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This guide will continue to show you how to change the colour of a leather sofa. We will be changing of a small seat from a light beige colour to maroon to demonstrate the correct procedure of changing the colour of leather.
A colour change can be made from any colour to another, i.e. black to white, or white to black, with just as successful results.
The leather colourant kit used in this guide can be used to change the colour of all leather, vinyl, plastic, PVC & leather cloth car interiors.
Step 3. Apply the first layer of colourant
Shake the bottle of colourant for about 3 minutes to make sure it is well mixed. Pour a small amount onto a sponge and rub into the leather. The idea is to sponge on a thin coat of colour working it into any gaps, creases and hard to reach areas. Apply light pressure here to work the colourant into the grain. If you apply too much pressure you may get a foam of colour on the surface, this is not a problem, just wipe it away with the sponge (gently).
The image to the left shows what the leather should look like after one application of colour. DO NOT try to achieve a perfect finish with the first coat.
The colourant dries naturally or you can speed it up with a hair drier. After applying one base coat, apply two more coats of colourant in the same way as before. You can actually achieve a good finish without even spraying any colour on! However it is best to spray some on as well.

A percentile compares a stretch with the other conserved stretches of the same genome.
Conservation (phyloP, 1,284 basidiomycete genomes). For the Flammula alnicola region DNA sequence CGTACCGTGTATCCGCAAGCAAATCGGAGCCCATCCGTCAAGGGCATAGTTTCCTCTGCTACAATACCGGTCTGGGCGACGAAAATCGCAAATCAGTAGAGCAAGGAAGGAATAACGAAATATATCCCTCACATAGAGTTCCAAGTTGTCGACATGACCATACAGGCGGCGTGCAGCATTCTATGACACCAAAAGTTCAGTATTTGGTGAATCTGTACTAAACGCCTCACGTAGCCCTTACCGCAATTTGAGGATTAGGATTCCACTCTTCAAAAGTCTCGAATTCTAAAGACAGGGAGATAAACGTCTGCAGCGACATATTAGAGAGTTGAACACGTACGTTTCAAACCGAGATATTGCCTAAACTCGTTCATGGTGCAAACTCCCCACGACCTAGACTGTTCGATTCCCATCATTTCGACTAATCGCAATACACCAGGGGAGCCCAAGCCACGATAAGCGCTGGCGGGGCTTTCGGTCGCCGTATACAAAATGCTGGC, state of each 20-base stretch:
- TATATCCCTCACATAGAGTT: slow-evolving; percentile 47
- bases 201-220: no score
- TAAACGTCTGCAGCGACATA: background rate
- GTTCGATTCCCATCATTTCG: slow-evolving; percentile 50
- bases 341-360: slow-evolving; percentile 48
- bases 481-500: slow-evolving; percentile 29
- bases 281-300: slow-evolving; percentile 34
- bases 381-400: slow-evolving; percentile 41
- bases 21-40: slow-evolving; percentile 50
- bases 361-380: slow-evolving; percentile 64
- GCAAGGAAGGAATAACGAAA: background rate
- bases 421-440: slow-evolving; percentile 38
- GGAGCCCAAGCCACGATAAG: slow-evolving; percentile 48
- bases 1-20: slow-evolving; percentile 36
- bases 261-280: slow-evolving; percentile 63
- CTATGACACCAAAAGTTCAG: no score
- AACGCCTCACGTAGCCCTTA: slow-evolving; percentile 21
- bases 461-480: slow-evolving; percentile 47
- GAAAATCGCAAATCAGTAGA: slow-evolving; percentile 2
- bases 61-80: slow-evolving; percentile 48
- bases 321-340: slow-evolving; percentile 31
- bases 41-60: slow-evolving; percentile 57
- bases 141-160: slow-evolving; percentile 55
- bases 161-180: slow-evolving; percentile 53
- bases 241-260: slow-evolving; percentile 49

Wait 30 minutes for the colourant to thoroughly dry and then proceed to spray the colourant onto theleather. Set up your spray gun or airbrush and then spray the leather at a comfortable distance, being carefull not to over apply the colour. It is best to practice a bit on a piece of paper to get the hang of spraying first. Spray the colourant on in thin layers. This avoids runs and so makes for a nicer finish.
Because the colourant we're using is water based it takes a few minutes to dry. We therefore advise you to spray one area and then dry it using a hair drier. Doing it this way reduces the chance of runs. If you do see a run, just wipe it off with a cloth or sponge and then re-spray the area.
There is no right number of coats that should be applied to the leather. Spray on one coat and dry it off, then just keep spraying on a coat at a time until all the base colour is hidden. When you are happy that sufficient colourant has been applied, the Leather Finish should be sprayed on to the leather. First apply the glossy Super-Seal, in three-five coats, this forms the base of an incredibly flexible and durable finish. The glossy appearance, if unintended, will be altered to the desired finish with the application of the Leather Finish.
After the super-seal has been given sufficient time to dry, the remaining leather finish should be applied, again using the entire contents of the bottle provided to cover the entire area in between three to five coats. Always remember to leave sufficient time for each coat to dry before applying the next.
The above two images are of the seat thoroughly coloured. As standard the leather has a slight shine to it. This can be either increased using a gloss finish, matted down using a matt finish or kept the same using a satin finish. Our customer required a matt finish for this item, which is shown in the pictures below.